Even though he believed his Spokane-based cleaning business fit Gov. Jay Inslee’s definition of “essential,” owner Mark Silver pondered his friend who has a compromised immune system. Silver then shut everything down.
“I could not in good conscience send a team to his house, or for that matter, any of my customers’ homes and take that risk,” Silver said. “It’s too high of price to pay.”
The coronavirus pandemic has forced hundreds of local business owners to face Silver’s dilemma. Some have stuck it out, while Inslee has made the call for others.
Regardless of who decided to close the doors, many area business owners have told employees to go home with no answer as to when they might bring them back.
Nathan Brown and his wife started Maid Naturally some 13 years ago in their basement with a $250 investment. He’s had to lay off about 19 employees after he decided to shut his residential cleaning service down.
“I just hope this doesn’t last much more than three weeks,” Brown said. “It’s a very big question mark for us. We are not sure what is going to happen if this were to go on for 90 days or so. It could be pretty financially devastating.”
Brown also makes and sells cleaning products locally. But those sales made up about 5% of his total business.
“We clean almost 400 homes a month. That’s 100 a week that we are no longer able to do,” Brown said. “Needless to say, just product sales will not sustain us.”
Silver, 62, had to lay off 50 employees from The Cleaning Authority, which has about 900 clients and is part of a national chain of 235 offices. Silver also sits on the corporate staff.
“This is a struggle all over the country: Should owners stay open or close? We have about 50 offices that have closed,” he said. “The others are running about 50% normal volume.”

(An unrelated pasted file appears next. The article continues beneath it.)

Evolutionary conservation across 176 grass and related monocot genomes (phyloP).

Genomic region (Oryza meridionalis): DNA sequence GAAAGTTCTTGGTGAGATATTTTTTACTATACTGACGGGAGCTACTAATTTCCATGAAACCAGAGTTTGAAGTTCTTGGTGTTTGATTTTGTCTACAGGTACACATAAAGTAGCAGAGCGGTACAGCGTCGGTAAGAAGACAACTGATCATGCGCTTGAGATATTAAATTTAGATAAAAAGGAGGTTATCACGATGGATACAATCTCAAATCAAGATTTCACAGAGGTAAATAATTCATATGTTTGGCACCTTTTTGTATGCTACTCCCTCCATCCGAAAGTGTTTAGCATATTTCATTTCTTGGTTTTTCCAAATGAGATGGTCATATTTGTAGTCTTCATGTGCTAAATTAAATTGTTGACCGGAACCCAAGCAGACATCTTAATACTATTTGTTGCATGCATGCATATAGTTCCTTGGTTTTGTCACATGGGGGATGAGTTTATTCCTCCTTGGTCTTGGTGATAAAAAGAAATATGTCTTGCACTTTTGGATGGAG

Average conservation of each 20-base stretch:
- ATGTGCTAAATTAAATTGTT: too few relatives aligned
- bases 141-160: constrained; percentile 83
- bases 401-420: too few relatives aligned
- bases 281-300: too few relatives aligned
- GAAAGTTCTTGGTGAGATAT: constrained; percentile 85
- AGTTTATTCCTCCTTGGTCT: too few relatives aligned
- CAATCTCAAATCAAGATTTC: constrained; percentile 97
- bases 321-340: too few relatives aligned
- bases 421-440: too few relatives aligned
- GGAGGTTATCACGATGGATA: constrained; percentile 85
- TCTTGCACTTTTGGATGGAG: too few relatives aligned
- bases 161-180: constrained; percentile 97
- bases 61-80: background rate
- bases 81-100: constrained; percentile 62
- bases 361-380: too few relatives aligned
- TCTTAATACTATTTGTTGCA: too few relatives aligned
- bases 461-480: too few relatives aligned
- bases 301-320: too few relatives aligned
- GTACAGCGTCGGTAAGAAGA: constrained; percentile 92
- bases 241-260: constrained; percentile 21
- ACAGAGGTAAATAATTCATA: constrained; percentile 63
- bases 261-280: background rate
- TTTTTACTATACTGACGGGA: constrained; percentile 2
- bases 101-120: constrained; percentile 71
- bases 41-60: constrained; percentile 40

Even though Brown and Silver have shut their cleaning businesses down, some have switched their focus from cleaning to sanitizing and have remained in business.
Noah Gross, owner of Two Maids and a Mop of Spokane, said his residential business has dropped somewhat but he has also picked up commercial clients who want to make sure their offices are cleaned so that workers remain safe.
“We feel very strongly that we are doing more good than harm by helping prevent the spread,” Gross said. “We are doing OK. We also have a certain number of clients who want us to come in to make sure their places were not just cleaned but sanitized.”
Silver said he didn’t like the thought of having strangers come into his own home during the pandemic. So, he wasn’t about to force his employees to do the same.
“We were really worried about the safety of our employees and clients,” he said. “The last thing we wanted was an employee who tested positive cleaning with a partner and going into three or four houses a day. We didn’t want to be responsible for spreading this.”
Gross, who employs eight people, said he has similar concerns, but he’s taking all the precautions he can.
“I call (clients) to make sure there is no sickness in the home,” Gross said. “We are also screening our employees for symptoms.”
Gross said he appreciated that Gov. Jay Inslee declared his business as essential.
“It’s the hardest thing to manage a business and not have a clear picture of national health or local health,” he said. “It would have been nicer if they could have expedited the help and then said, ‘Hey, we are going to need to close you down.’ ”
Planning for the worst, Gross tried to get online to apply for a disaster loan from the U.S. Small Business Administration.
“The website was crashing so I emailed my documents in,” Gross said.
He called the SBA on Thursday to check on those documents. Gross said he started as caller 440 and was down to 200 some 68 minutes into the call.
Silver said he fears the pandemic will have even longer lasting ramifications beyond lost wages, lost jobs and lost dreams.
“If you think about hugging a friend at a restaurant or at weddings or at funerals,” he said. “What is the new normal going to look like?”
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